Set during WWII, a story seen through the innocent eyes of Bruno, the eight-year-old son of the commandant at a German concentration camp, whose forbidden friendship with a Jewish boy on the other side of the camp fence has startling and unexpected consequences.
The journalist Sahebjam, whose car breaks down in a remote village in Iran and meets Zahra, who tells him the horrible story about her niece, Soraya, whose arranged marriage to an abusive tyrant, and the event the day before.
A grief-stricken mother takes on the LAPD to her own detriment when it stubbornly tries to pass off an obvious impostor as her missing child, while also refusing to give up hope that she will find him one day.
While subjected to the horrors of World War II Germany, young Liesel finds solace by stealing books and sharing them with others. In the basement of her home, a Jewish refugee is being protected by her adoptive parents.
In the 70's in Afghanistan, the Pushtun boy Amir and the Hazara boy Hassan, who is his loyal friend and son of their Hazara servant Ali, are raised together in Amir's father house, playing and kiting on the streets of a peaceful Kabul. Amir feels that his wise and good father Baba blames him for the death of his mother in the delivery, and also that his father loves and prefers Hassan to him. In return, Amir feels a great respect for his father's best friend Rahim Khan, who supports his intention to become a writer. After Amir winning a competition of kiting, Hassan runs to bring a kite to Amir, but he is beaten and raped by the brutal Assef in an empty street to protect Amir's kite; the coward Amir witness the assault but does not help the loyal Hassam. On the day after his birthday party, Amir hides his new watch in Hassam's bed to frame the boy as a thief and force his father to fire Ali, releasing his conscience from recalling his cowardice and betrayal. In 1979, the Russians ... Written by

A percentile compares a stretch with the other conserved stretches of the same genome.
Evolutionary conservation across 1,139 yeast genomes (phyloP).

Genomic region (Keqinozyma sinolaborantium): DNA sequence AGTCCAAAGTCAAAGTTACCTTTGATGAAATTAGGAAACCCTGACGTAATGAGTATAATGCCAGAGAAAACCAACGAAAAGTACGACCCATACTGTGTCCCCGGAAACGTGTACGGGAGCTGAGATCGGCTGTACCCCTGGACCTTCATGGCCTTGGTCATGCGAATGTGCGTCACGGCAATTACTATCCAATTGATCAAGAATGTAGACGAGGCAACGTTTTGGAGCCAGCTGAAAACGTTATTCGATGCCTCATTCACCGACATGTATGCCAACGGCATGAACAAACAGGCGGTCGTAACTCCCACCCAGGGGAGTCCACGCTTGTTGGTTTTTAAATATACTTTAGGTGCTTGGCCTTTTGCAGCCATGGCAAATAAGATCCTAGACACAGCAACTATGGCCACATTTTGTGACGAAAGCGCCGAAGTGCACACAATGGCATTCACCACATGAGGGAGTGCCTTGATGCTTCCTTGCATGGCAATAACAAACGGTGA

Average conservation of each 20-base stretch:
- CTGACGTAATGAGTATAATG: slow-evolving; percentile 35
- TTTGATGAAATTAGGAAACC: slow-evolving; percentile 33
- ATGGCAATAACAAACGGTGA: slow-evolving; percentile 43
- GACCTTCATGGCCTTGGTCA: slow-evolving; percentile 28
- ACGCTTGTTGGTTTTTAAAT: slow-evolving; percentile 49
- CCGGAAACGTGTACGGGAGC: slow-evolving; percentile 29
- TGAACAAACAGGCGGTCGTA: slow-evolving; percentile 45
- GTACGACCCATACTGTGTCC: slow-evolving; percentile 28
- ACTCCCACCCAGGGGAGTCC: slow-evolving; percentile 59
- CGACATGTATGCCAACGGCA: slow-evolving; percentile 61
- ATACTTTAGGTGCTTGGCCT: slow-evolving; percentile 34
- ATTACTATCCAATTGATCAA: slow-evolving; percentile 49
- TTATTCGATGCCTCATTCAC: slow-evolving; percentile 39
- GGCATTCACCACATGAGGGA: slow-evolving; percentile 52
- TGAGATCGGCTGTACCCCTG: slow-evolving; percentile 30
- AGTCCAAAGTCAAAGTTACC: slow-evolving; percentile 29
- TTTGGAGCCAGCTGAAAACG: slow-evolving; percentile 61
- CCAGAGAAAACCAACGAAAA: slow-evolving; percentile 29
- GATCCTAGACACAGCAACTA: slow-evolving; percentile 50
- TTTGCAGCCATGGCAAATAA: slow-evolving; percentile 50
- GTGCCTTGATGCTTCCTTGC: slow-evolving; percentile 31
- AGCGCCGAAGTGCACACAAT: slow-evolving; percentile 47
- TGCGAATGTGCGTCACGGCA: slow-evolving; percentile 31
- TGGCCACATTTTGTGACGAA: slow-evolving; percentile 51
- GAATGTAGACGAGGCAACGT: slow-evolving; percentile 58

Claudio Carvalho, Rio de Janeiro, Brazil
(at around 22 mins) When people from the Middle East speak English, they frequently use the word "too" where native American speakers interpret the use of "too" as meaning "excessively" and would instead use "very". Where the subtitles translate what Baba tells Rahim Kahn as "You come here too often" he certainly means "You come here very often" and would not insult Rahim Kahn by meaning "You come here excessively often." See more »
[as Dr. Starobin examines him]
Where are you from?
I grew up in Michigan. Came out here for medical school. Once you get used to that California sunshine...
But your family?
My family? We're originally from Russia.
[Baba shoves him away, and is next seen with a different doctor]
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Having just read the book and a day later watched the film I can tell you I was severely disappointed. To be fair there was quite a bit to shoehorn into the film and as a result the film moved at an amazing pace compared with the book. Plenty was left some of it quite important in my opinion. A good example - Hassan actually had an operation for his birthday present from Amir's father to correct his harelip not a kite! I think because so many of the scenes in the film were very short as they were trying to fit so much into the film there is little time to engage with the characters and have any emotional attachment to them. This made the film almost not caring about its purpose. The emotion of the book never appeared in the film. I was not upset or distressed at all. I should have been. The truth of the tale is devastating. But the actors didn't seem engaged in the weight of their portrayal.
In short PLEASE READ THE BOOK! The film is weak and soulless.
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